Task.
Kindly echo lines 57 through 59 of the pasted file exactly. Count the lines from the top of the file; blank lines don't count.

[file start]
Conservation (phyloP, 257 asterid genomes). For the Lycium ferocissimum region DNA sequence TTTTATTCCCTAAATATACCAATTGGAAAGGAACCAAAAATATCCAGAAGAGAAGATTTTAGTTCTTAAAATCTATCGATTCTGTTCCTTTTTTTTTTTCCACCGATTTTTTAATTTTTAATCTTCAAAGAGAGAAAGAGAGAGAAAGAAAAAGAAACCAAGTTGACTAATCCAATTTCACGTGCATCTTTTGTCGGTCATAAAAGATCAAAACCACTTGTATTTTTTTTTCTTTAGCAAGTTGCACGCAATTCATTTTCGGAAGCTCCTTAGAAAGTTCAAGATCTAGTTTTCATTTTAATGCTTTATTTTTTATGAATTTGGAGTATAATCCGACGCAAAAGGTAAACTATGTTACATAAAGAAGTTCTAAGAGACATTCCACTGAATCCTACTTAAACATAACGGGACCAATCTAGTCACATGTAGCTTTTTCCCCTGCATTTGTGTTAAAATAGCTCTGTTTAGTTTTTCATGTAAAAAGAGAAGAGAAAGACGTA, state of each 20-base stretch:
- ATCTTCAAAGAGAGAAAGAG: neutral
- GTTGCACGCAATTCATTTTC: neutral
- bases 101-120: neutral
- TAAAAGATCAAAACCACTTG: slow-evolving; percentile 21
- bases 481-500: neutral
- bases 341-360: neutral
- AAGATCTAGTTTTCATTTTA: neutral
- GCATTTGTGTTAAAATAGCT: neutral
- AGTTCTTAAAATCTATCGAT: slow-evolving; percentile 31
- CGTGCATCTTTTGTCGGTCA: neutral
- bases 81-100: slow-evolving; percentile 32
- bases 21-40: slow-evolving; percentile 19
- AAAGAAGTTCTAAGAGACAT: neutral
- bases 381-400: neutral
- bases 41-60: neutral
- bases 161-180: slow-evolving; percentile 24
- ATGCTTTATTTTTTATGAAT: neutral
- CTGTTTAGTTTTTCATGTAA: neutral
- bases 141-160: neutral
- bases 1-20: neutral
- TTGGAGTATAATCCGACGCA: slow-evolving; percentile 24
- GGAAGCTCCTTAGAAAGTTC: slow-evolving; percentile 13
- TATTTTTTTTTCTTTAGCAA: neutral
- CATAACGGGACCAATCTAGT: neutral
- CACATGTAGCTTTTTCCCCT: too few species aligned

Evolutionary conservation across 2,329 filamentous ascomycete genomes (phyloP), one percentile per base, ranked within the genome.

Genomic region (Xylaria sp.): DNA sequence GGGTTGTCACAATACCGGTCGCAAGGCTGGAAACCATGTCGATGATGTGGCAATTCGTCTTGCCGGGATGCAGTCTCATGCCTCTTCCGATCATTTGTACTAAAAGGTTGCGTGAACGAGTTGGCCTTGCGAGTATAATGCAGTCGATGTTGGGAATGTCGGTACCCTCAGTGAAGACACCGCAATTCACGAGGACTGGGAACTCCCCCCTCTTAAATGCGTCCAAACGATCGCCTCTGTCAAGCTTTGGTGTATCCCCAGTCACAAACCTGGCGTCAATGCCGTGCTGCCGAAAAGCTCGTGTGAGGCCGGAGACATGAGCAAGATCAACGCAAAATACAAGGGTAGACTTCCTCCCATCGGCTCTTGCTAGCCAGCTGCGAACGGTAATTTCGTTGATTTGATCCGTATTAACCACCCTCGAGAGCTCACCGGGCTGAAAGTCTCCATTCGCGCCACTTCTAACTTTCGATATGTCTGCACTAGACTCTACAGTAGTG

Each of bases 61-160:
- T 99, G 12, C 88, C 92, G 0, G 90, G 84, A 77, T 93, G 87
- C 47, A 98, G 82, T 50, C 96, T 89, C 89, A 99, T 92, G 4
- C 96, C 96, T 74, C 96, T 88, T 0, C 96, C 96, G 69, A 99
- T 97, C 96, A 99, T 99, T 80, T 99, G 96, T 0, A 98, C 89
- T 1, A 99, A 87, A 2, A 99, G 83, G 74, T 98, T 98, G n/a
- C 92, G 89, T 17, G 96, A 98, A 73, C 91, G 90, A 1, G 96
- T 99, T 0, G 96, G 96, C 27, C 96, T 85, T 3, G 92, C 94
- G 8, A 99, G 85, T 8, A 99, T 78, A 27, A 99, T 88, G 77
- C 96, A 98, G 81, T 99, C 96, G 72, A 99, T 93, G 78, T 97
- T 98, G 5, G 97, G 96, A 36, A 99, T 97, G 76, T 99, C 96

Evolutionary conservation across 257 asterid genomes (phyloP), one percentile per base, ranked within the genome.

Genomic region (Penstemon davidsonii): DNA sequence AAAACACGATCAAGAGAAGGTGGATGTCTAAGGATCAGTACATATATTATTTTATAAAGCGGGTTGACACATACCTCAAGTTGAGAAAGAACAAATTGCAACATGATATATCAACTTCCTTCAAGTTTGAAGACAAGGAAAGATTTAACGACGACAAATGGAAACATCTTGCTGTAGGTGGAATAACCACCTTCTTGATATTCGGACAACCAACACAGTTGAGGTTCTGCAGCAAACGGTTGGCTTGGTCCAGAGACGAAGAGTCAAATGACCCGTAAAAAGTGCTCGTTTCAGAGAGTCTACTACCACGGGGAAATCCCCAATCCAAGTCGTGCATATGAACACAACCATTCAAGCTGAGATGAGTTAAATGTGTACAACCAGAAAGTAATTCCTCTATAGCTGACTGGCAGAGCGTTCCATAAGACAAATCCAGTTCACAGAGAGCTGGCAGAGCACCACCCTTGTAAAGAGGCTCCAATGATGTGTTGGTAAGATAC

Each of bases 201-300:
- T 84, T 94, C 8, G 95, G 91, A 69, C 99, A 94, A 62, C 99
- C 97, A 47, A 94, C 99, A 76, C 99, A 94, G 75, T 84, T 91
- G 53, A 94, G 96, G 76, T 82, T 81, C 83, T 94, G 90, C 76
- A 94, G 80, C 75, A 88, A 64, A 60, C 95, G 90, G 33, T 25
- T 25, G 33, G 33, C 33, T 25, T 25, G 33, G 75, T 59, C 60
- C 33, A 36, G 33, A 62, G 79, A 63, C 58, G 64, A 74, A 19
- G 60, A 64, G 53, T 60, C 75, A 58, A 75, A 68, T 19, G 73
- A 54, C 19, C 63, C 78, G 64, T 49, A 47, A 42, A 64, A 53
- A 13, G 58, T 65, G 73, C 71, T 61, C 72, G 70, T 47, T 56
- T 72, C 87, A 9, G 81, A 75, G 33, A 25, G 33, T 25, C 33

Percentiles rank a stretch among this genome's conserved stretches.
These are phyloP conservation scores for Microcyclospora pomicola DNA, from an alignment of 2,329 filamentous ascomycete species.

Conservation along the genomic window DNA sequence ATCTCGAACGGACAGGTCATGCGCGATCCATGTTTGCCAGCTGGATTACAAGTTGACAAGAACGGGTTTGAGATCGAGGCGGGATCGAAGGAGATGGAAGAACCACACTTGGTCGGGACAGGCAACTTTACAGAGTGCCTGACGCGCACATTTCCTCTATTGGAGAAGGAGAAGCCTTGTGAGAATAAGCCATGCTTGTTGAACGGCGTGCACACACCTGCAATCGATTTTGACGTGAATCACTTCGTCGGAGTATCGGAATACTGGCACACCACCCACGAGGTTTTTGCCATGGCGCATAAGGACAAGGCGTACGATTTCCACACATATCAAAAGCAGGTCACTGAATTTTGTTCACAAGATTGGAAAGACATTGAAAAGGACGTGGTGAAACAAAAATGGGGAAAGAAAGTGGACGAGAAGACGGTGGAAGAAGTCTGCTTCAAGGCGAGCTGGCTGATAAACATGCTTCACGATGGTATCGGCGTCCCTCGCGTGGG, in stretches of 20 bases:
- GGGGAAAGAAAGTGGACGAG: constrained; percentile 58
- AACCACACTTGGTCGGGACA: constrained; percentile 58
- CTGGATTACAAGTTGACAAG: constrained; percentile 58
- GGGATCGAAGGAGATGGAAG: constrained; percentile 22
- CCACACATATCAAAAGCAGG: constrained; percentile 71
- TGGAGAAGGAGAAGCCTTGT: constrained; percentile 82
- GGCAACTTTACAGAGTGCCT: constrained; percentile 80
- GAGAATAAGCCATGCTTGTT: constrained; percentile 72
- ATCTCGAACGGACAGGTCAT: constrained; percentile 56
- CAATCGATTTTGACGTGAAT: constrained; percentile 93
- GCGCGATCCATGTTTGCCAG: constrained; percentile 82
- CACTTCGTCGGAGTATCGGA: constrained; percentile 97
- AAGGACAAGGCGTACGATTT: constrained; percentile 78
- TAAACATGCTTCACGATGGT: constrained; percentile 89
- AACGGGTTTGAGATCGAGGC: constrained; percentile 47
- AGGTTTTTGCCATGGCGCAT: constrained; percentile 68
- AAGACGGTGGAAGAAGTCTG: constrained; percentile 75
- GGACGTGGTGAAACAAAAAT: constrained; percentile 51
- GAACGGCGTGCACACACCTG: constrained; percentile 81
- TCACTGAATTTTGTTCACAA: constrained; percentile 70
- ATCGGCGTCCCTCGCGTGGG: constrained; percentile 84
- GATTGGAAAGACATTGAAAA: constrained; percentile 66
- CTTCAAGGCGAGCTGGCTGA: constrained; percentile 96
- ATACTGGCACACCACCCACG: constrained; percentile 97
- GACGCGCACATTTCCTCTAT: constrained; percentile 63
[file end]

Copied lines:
- AACCACACTTGGTCGGGACA: constrained; percentile 58
- CTGGATTACAAGTTGACAAG: constrained; percentile 58
- GGGATCGAAGGAGATGGAAG: constrained; percentile 22